Liver disease treatment

Aims of liver disease treatment

Liver disease encompasses a wide range of conditions and causes. In many cases the treatment of the condition is curative i.e. it aims to cure.

However, in some therapy only aims to prevent further progression of the disease; reduce the symptoms of the disease; or reverse the damage already done.

Sometimes therapy is important to prevent fatal or life-threatening complications.

Initial treatment of liver disease

Initial therapy includes certain non-medical measures. For example in alcoholic liver disease, or that caused by drugs or medicines, it is imperative to stop the offending agent first.

A healthy diet and regular exercise is also important especially in chronic liver disease.

Therapies for specific liver diseases

Specific therapy includes (1):–

  1. Infective hepatitis - In viral hepatitis there are certain anti-viral agents and drugs that can be used to treat the infection. These include Interferon, Ribavarin etc. Many new drugs also being used in Hepatitis B and C. While there is a vaccine to prevent hepatitis B, there is none to prevent hepatitis C.
  2. Hepatitis A patients need maintenance of hydration and rest while the disease is tackled by the body’s immune system.
  3. Patients with gallstones often require surgery to remove the gallbladder and the stones. This surgery may be performed in an open traditional manner or more commonly using laparoscopic surgical procedures.
  4. Alcohol related liver disease – Stoppage of alcohol is primary therapy. Other therapy involves treating complications of the liver disease. (2)
  5. Autoimmune hepatitis – Steroid agents and other immunity supressing agents may be used in these cases.
  6. When there is obstruction of the bile ducts in cholestatic liver disease a medicine called ursodeoxycholic acid is given to slow damage. Surgery may also be needed in some cases of cholestatic liver disease.
  7. Hemochromatosis – Since there is iron overload regular “bloodletting” by a procedure called venesection is used along with medications to remove the excess iron.
  8. Wilson’s disease – Drugs that bind to the excess copper like d-penicillamine are used to render the excessive copper harmless and excrete it from the body.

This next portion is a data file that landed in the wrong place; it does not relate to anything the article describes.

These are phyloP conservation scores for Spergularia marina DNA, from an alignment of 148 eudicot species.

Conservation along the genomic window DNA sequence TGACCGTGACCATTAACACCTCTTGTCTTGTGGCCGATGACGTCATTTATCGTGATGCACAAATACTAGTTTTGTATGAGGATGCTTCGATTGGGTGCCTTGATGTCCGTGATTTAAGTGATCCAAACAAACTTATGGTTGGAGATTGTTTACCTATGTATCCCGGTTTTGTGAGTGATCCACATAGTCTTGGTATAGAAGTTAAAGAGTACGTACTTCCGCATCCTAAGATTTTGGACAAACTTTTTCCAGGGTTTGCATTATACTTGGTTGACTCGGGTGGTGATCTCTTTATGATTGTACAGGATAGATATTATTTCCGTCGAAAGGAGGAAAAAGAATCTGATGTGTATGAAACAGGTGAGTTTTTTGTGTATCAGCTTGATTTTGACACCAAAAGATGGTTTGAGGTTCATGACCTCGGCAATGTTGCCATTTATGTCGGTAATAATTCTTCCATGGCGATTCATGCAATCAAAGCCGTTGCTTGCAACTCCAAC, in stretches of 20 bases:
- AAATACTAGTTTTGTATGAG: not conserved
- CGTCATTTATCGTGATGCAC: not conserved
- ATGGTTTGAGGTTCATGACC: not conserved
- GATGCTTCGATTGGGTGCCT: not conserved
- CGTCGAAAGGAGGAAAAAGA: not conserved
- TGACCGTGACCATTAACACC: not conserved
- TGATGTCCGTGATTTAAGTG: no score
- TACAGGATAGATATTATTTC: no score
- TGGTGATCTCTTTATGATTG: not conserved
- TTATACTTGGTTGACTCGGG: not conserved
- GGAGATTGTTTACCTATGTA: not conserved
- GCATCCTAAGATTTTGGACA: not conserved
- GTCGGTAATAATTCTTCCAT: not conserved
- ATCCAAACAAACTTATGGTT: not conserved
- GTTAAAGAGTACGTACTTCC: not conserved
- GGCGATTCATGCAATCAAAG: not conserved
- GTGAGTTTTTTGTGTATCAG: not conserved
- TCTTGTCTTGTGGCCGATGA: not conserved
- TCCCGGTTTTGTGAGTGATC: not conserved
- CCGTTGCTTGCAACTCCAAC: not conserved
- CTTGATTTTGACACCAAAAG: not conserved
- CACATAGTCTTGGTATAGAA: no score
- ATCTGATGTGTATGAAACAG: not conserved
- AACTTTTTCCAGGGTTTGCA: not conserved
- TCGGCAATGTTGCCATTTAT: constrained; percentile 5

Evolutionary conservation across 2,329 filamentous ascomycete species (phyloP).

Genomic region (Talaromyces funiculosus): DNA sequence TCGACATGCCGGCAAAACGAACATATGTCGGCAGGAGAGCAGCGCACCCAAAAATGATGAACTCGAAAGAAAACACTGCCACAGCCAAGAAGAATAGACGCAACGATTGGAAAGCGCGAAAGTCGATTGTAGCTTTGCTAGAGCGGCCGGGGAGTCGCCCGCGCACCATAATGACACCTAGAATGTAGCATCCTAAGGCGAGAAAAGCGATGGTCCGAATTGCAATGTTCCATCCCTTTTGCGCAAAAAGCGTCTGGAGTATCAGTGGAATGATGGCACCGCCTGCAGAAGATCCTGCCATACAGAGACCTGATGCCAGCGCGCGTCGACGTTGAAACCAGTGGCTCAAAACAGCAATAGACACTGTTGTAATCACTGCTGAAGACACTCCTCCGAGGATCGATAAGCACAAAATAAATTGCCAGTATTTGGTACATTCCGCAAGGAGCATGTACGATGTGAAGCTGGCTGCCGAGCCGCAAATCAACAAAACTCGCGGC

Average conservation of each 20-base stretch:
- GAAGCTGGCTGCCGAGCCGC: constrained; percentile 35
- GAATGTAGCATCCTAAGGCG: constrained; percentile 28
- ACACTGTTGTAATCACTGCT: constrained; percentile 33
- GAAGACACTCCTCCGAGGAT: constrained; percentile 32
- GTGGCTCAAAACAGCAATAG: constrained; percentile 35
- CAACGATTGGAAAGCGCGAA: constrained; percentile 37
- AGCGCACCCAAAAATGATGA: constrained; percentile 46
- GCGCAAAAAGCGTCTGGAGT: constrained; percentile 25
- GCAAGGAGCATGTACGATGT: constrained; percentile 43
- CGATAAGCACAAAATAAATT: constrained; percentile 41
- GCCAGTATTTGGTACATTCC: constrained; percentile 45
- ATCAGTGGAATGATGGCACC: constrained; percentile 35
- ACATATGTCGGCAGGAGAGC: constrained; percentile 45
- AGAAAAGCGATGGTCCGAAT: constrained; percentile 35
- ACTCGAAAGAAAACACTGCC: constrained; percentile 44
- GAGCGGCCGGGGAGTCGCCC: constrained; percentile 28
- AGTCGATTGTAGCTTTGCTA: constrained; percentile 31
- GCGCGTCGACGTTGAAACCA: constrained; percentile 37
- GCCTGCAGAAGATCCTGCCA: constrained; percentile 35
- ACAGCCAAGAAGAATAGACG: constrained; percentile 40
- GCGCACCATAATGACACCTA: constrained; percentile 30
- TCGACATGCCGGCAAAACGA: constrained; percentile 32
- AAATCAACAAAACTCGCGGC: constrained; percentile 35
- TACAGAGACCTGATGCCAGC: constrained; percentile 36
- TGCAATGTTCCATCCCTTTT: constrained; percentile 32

9. In liver cancers specific anti-cancer drugs are used to treat the cancer. These patients may need surgery to remove the cancer followed by chemotherapy, radiation therapy and even liver transplantation in some patients.
  10. Liver transplant is needed in some cases. Most commonly in cirrhosis due to alcoholic liver disease; hepatitis C induced liver disease or primary biliary cirrhosis. (3)

Treatment and management of complications of liver disease

  1. Portal hypertension and bleeding (4) –
    1. Pressure in the blood vessels may be reduced by drugs like beta blockers.
    2. Some drugs such as vasopressin and octreotide may be given to cause the bleeding veins to narrow. Blood transfusions may be needed given to replace the lost blood.
    3. Surgery to bind the veins that lead to bleeding from the esophagus or rectum may be performed.
    4. Bleeding vessels, called varices, in the esophagus and rectum may also be stopped by injecting a chemical into the blood vessels. This leads the blood in them to clot and causes the formation of scars. These are called sclerosing agents.
    5. Sometimes a balloon may be used to apply pressure on the varices to prevent further bleeding
    6. Sometimes a procedure called transjugular intrahepatic portosystemic stent shunt (TIPSS) may be used to reduce the pressure in the portal vein. A bypass path is made between the portal and hepatic vein to reduce some of the pressure.
  2. Ascitis and edema of the lower limbs – When fluid builds up in the abdomen it leads to pressure that may lead to swelling of the lower limbs as well. Treatment of ascites is regular removal of the fluid; restriction of salt and fluids in diet; and drugs like diuretics that lead to increased fluid excretion. Removal of the ascetic fluid may be using a needle or by placing a tube by the side of the abdomen.
  3. Bleeding tendencies – liver damage leads to lack of clotting factors. This may be treated with vitamin K and replenishment of blood clotting factors by transfusion of plasma.
  4. Hepatic encephalopathy – When the brain is affected there may be confusion, delirium and even loss of consciousness. Therapy is with a Lactulose syrup. It acts as a laxative and helps remove toxins like ammonia that accumulate in blood in this condition.

Further Reading

Last Updated: Aug 23, 2023

Dr. Ananya Mandal

Written by

Dr. Ananya Mandal

Dr. Ananya Mandal is a doctor by profession, lecturer by vocation and a medical writer by passion. She specialized in Clinical Pharmacology after her bachelor's (MBBS). For her, health communication is not just writing complicated reviews for professionals but making medical knowledge understandable and available to the general public as well.


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